Low scoring in the Big Ten shows power of excellent defensive play

By Jeremy Werner

Here we go again.

The Fighting Illini men’s basketball team’s performance against No. 8 Michigan State seemed like a replay of every game this season.

Some of the highlights: Seniors Shaun Pruitt and Brian Randle combined for nine points on 3-of-13 from the field, an anemic 41 points and a miserable 7-of-19 from the free-throw line.

Although the lack of offense may have caused some fans to gag, the game was a classic, physical Big Ten showdown.

Big Ten basketball is often overlooked not only because of ESPN’s East Coast bias, but because many think it is just boring to watch.

While the East Coast features high-scoring, less defensive games (think the Phoenix Suns) the Big Ten plays old-school, defensive basketball (think the San Antonio Spurs).

Of the six BCS conferences, the Big Ten is last in points per game with 68.2. The Pac-10 is fifth with 72.2 points per game, while the ACC leads with 76.5 points per game, thanks in large part to North Carolina. The SEC averages 76.2 points per game, while the Big 12 and Big East both average 74.1.

In fact, only three Big Ten teams (Indiana, Michigan State and Minnesota) rank in the top 101 scoring offenses among Division I teams.

The Illini held the Spartans to their second-lowest offensive output all season – Michigan State was held to 43 points in a loss at Iowa – good for nearly 23 points below the Spartans’ season average.

While Wednesday night’s matchup with Michigan State was likely viewed as one of the ugliest, most boring games this season by most, I actually found it to be rather refreshing.

In an era where dunking is praised over a consistent mid-range shot, seeing two teams play amazing defense is a rarity. But not in the Big Ten.

Even though Illinois struggles to score more than 65 points most nights, it is able to compete against top-10 teams like Indiana and Michigan State because of intense defensive pressure. Bruce Weber’s team knows that if it allows a team to score more than 70 points, it really does not have a chance for victory. The team’s defensive effort is always impressive and will have to be with Purdue, Indiana and Wisconsin coming to the Assembly Hall in the next two weeks.

Great defense is not only a quality for Illinois but also the rest of the Big Ten. Michigan (5-16) is the only team in the Big Ten to allow more than 67.5 points per game.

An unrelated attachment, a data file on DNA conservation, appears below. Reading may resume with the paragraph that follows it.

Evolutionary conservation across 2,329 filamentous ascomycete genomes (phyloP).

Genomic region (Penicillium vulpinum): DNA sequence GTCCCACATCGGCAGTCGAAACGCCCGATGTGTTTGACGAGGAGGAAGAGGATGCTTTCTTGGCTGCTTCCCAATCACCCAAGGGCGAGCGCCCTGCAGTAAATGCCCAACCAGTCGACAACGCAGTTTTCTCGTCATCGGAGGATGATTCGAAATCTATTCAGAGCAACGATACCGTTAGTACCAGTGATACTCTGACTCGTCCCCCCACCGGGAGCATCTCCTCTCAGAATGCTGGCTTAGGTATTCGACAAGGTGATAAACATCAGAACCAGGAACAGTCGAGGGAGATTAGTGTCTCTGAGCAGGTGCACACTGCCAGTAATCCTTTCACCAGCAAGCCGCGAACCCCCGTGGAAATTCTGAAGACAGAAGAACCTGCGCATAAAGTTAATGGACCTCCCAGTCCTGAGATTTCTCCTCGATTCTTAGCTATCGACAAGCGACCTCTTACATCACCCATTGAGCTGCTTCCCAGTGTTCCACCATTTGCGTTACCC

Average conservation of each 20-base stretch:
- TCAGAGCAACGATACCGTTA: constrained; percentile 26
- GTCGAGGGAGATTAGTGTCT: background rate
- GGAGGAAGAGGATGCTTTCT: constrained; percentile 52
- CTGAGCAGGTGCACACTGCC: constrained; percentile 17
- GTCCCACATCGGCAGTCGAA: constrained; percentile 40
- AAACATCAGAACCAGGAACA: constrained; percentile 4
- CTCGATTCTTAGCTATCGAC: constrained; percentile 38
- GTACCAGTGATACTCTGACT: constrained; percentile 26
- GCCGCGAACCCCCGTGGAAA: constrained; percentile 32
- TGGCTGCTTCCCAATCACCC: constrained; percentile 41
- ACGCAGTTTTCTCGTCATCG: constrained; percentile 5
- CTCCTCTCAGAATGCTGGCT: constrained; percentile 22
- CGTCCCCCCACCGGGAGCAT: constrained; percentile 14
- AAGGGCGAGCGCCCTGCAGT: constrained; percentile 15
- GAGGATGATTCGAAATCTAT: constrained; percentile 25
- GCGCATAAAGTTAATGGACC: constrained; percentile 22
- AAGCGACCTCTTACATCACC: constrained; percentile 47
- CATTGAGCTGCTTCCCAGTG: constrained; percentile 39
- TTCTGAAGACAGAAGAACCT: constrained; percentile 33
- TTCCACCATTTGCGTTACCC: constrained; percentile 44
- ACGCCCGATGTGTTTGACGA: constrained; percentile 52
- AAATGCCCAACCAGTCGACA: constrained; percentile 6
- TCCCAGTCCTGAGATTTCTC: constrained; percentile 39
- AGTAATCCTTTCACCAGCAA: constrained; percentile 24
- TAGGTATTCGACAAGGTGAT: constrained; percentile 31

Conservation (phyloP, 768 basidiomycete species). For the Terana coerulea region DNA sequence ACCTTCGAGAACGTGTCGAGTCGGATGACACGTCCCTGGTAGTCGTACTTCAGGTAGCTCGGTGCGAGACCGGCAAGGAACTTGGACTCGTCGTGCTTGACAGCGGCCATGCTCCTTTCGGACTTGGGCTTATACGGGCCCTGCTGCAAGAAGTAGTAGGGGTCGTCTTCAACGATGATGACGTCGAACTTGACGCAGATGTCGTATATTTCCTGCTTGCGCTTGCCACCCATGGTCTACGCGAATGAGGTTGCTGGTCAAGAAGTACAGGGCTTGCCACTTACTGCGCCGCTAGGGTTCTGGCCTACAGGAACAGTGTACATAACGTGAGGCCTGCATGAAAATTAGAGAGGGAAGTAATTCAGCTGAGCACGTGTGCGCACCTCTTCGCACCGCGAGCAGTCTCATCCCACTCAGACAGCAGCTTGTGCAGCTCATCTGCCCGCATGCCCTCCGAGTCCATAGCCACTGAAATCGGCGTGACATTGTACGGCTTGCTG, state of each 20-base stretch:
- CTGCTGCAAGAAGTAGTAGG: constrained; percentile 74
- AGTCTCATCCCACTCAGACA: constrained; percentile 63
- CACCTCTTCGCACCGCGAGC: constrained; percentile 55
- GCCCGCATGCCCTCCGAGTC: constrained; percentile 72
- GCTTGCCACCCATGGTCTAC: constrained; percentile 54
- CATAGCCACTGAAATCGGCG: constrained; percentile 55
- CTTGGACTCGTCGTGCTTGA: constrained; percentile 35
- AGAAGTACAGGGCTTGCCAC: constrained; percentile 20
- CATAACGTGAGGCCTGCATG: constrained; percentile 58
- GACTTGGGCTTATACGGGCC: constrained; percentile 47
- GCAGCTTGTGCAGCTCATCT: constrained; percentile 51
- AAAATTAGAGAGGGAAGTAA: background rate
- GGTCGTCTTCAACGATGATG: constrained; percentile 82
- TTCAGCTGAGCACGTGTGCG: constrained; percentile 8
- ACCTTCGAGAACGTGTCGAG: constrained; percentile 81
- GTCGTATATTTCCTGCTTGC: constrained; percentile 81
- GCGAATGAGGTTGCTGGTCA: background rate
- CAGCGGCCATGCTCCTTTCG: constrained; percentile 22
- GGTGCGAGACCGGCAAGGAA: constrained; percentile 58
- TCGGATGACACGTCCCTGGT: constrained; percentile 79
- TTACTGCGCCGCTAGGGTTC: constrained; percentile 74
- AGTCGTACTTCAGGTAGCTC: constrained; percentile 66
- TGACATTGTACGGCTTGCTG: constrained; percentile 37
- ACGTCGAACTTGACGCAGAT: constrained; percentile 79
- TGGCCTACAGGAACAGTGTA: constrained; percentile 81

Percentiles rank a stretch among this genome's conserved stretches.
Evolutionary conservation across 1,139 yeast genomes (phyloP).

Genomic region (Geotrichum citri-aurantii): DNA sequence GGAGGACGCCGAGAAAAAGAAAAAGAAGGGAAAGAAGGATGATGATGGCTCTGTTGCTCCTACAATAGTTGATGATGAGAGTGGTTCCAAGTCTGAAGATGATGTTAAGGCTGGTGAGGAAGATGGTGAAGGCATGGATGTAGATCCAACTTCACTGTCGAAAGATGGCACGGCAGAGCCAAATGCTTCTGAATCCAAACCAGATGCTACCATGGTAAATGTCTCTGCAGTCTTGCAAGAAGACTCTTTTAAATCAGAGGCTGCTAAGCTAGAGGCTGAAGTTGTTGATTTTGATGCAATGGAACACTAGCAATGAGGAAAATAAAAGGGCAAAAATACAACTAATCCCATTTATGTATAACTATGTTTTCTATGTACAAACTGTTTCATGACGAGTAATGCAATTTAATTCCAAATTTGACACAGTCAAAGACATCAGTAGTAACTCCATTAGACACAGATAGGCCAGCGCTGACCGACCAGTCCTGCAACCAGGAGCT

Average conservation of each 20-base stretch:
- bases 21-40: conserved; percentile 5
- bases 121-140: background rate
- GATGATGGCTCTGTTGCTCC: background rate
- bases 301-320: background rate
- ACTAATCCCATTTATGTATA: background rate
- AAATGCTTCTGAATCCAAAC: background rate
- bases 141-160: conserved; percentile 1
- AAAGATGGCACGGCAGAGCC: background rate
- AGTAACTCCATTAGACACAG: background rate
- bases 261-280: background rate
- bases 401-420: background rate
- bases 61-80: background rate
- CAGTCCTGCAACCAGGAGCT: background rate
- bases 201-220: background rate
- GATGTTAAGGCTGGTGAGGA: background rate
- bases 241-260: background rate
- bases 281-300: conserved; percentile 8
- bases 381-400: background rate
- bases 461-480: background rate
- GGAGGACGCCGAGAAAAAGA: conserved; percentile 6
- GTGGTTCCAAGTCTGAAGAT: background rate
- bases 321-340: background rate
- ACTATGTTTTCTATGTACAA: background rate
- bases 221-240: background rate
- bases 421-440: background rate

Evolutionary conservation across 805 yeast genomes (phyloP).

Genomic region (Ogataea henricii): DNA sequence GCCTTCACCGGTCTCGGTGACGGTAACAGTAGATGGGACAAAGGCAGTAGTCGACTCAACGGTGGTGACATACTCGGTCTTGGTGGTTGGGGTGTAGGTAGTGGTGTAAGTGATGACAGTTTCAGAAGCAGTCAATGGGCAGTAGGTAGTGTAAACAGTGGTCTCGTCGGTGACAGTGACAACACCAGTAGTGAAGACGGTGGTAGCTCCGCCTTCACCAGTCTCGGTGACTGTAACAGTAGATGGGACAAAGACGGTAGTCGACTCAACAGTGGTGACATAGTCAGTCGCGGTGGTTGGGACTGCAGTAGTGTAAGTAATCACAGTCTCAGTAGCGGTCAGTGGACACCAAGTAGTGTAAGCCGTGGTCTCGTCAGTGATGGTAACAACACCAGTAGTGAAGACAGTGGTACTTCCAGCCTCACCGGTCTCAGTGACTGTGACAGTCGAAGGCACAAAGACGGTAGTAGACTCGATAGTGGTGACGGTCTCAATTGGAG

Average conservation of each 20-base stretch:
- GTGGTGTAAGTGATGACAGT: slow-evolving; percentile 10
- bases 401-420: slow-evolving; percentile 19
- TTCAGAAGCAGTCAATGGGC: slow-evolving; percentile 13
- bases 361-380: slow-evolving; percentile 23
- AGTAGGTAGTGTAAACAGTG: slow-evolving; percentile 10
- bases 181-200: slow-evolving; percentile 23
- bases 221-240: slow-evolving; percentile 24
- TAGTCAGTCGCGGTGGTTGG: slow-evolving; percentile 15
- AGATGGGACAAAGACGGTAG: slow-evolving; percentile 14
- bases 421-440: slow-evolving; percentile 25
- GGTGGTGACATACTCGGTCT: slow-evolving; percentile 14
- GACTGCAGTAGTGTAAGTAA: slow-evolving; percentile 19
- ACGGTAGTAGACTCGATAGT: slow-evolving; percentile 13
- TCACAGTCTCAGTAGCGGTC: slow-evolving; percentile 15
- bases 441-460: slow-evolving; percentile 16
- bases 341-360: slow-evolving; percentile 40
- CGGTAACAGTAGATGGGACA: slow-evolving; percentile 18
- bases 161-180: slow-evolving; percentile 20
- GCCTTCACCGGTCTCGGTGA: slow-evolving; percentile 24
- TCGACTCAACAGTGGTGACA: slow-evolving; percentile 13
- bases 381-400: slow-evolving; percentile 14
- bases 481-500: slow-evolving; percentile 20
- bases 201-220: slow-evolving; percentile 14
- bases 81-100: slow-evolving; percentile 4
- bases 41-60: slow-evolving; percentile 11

This intense defensive effort is what is going to carry Big Ten teams in the NCAA Tournament this year.

Illinois’ defense limited Michigan State’s ability to find open shots, forcing it to find new ways to win such as playing equally tough defense and getting to the free-throw line.

Although Illinois shot itself in the foot by missing 8-of-10 free throws in the final five minutes of the game, the Spartans deserved to win because of their second-half adjustments.

Indiana, Purdue and Wisconsin have all faced the same challenges and will all benefit from these experiences.

Some nights, the ball just does not seem to go through the net, but it is a team’s ability to overcome these poor offensive nights that helps it win in March and early April.

It’s an old cliche, but sometimes the best offense is a good defense.

The Big Ten has added a lot of talent this year with a slew of standout freshmen led by Indiana’s Eric Gordon, Ohio State’s Kosta Koufos and Purdue’s trio of Robbie Hummel, E’Twaun Moore and Scott Martin.

With this influx of talent and a hardcore defensive mindset, the Big Ten is set to show come March that its style of play is underappreciated and overlooked by fans and the media.

I, for one, will definitely have a couple of Big Ten teams as bracket busters in my tournament pools.

Jeremy Werner is a junior in Communications and can be reached at [email protected]